Trust in leaders declines amid doubts over Brexit cash claims.
As a group, they come 23rd out of 24 professions surveyed by the polling group Ipsos Mori.The three most trusted professionals, in order, are nurses, doctors and teachers, trusted by 96 per cent, 92 per cent and 89 per cent of people respectively.
Bottom of the heap are advertising executives, with journalists not far above them in 21st place and trusted by only 26 per cent of the populace.The behaviour of MPs both for and against Britain's decision to leave the European Union angered many constituents.
They decried the figures which politicians bandied about as mostly uncheckable and often palpably unrealistic.One group of activists has hired lawyers in an attempt to prosecute leading Brexit proponent Boris Johnson for his repeated claim, painted on the side of the Leave campaign bus, that Britain pays the EU some pound350 million a week.
PUBLIC STATISTICSBritain's official statistics organisation warned previously that the figure was "a misuse of public statistics," and private prosecutor Martin Ball said, "The motivation for this prosecution is to bring a beginning to the end of lying in politics." Others to come out badly from the survey are the police (just 76 per cent of the public felt they could trust the men in uniform), and, catastrophically, priests.
Back in 1983, the priesthood was the most trusted profession in the country, but the new survey puts it in 11th place, trusted by only 62 per cent of the public. Commentators concluded that the loss of trust could be explained at least in part by the number of sexual abuse cases by clerics that came to light in recent years.
A long-standing joke among Brits is that estate agents seeking to sell houses are the biggest fibbers in the country. Not so.
They were five places from the bottom, one better than media people.Comedian Konstantin Kisin was invited to perform at a charity affair put on by London University's School of Oriental and African Studies.
But first he was asked to sign a "behavioural agreement" form. This required that he should not say anything that might be deemed to deal in "racism, sexism, classism, ageism, ableism, homophobia, biphobia, transphobia, xenophobia, Islamophobia, anti-religion or anti-atheism.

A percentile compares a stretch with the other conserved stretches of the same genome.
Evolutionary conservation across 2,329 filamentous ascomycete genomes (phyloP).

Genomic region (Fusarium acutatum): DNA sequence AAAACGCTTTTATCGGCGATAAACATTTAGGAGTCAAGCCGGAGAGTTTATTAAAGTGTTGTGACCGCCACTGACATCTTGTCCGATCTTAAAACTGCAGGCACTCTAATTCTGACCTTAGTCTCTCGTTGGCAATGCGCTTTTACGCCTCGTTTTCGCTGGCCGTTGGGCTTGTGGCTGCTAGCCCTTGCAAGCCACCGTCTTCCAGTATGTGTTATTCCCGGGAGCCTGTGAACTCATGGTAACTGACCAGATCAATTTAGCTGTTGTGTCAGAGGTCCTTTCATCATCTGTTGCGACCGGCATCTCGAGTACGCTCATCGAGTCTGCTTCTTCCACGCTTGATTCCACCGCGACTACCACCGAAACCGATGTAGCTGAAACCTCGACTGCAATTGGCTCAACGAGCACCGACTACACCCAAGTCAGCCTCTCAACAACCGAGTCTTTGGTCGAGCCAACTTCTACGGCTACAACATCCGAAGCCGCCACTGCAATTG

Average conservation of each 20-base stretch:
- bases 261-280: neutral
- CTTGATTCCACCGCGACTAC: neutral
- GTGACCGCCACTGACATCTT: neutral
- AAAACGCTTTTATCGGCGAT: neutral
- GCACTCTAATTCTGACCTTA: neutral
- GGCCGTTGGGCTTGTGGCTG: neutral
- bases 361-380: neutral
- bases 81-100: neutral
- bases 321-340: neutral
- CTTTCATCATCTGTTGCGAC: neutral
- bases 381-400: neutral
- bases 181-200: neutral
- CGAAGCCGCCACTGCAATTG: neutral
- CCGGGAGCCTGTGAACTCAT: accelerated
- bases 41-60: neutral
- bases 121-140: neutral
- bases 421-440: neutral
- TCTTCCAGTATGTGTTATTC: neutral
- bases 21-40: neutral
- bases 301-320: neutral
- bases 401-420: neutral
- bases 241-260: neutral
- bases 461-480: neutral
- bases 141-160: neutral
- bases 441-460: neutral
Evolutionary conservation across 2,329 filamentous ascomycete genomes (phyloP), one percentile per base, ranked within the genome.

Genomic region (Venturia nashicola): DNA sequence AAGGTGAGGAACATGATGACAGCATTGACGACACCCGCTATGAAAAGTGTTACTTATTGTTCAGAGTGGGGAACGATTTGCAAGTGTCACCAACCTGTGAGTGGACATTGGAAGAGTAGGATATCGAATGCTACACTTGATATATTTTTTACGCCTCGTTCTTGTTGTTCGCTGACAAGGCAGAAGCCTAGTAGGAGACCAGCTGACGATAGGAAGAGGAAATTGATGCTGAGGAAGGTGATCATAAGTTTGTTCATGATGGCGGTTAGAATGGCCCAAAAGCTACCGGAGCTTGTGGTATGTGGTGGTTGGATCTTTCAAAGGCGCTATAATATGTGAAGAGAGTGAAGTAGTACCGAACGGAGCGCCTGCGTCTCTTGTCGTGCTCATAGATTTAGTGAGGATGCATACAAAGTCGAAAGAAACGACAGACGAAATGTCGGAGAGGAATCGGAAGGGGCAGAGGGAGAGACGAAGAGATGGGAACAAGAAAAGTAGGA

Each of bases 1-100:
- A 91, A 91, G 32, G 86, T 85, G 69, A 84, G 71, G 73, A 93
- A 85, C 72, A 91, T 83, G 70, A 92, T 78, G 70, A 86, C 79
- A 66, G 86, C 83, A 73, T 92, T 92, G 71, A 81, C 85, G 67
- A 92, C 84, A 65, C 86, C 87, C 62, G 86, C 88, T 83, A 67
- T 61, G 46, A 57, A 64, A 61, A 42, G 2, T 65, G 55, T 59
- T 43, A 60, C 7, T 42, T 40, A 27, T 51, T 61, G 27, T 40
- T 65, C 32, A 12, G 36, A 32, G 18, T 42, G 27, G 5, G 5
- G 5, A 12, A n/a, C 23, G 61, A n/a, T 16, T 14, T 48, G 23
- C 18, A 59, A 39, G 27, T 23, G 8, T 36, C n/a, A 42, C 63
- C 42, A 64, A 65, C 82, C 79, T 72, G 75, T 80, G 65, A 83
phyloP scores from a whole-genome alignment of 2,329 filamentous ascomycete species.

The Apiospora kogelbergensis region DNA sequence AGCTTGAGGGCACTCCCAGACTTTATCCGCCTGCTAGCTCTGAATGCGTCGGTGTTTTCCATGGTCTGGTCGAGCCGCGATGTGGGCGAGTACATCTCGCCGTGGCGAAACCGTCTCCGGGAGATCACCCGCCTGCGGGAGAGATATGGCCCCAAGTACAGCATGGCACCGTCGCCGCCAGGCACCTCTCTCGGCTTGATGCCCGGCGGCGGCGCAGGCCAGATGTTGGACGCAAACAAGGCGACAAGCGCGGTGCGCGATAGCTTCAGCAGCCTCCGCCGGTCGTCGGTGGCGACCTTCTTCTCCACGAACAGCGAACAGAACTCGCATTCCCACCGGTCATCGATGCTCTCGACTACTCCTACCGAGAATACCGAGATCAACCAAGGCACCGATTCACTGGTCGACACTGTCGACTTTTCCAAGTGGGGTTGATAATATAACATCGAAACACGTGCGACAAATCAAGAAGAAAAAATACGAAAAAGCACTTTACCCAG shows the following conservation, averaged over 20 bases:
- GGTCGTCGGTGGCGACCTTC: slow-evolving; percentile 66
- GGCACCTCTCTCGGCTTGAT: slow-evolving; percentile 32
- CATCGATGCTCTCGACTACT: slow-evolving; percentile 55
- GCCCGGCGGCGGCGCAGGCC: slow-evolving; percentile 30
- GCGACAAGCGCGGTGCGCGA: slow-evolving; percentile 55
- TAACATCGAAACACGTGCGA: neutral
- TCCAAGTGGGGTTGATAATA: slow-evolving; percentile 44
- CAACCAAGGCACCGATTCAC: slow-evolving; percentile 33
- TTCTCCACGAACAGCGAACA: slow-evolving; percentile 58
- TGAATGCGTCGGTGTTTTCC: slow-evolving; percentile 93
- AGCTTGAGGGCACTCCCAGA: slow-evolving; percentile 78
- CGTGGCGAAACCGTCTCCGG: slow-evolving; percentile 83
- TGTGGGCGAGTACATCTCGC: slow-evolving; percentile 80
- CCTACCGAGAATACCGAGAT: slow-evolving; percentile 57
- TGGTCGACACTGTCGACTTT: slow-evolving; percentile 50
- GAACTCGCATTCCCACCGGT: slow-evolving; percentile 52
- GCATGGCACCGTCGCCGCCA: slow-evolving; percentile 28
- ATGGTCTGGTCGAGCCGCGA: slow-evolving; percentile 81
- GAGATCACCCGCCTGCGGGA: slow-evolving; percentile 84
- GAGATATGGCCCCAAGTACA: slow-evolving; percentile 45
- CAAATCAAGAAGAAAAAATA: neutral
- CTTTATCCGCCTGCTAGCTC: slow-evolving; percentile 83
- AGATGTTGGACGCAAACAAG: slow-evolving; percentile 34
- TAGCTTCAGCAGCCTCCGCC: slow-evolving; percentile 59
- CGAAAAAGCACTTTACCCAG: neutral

" Kisin, who often tells jokes about his native Russia, refused. He said, "The American comedian George Carlin once said that the duty of a comedian is to find out where the line is and cross it.
I could not agree more."It was something I first noticed watching football on television.
The coach would say something to his assistants on the sidelines, but he would cover his mouth when doing so. The reason, I discovered later, was to prevent television cameras from scrutinising the movement of his lips and so get some sort of scoop from his unguarded comments.
RACIALLY ABUSEDLip-reading has gone on from there. When the black English footballer, Raheem Stirling, complained that he was racially abused by Chelsea fans, a company which specialises in forensic lip-reading, 121 Captions, was called in to study the fans' faces and decide precisely who said what.
The practice has even reached politics. Prime Minister Theresa May was seen arguing with the EU president, Jean-Claude Juncker, at a summit in Brussels, in camera view but out of earshot.
Mrs May seemed agitated, but what exactly had she said? Bring in the lip-readers and they translated her lip movements into: "What did you call me? You called me nebulous."Nothing explosive about that, particularly, but why do I feel George Orwell's Big Brother world is coming ever closer?A survey comparing what we eat now with what we ate in the 1960s put spaghetti and pizza at the top of today's favourites.
But parents said a third of the meals they give their children are the ones they themselves favoured back when they were kids. Top of this list are fish fingers, shepherd's pie and the Sunday roast of beef or lamb with mashed potatoes and Yorkshire pudding.
Two men were marooned on a desert island. One was deeply anxious, constantly scanning the horizon for hopes of rescue.
The other relaxed in the sun. Finally the worried man said to the sunbather, "Don't you realise, we are miles from anywhere, we could be here for the rest of our lives.
" "Nah," said the lazy man. "I earn pound100,000 a year and I give a tenth of that to my church.
I guarantee my parish priest will find me wherever I am."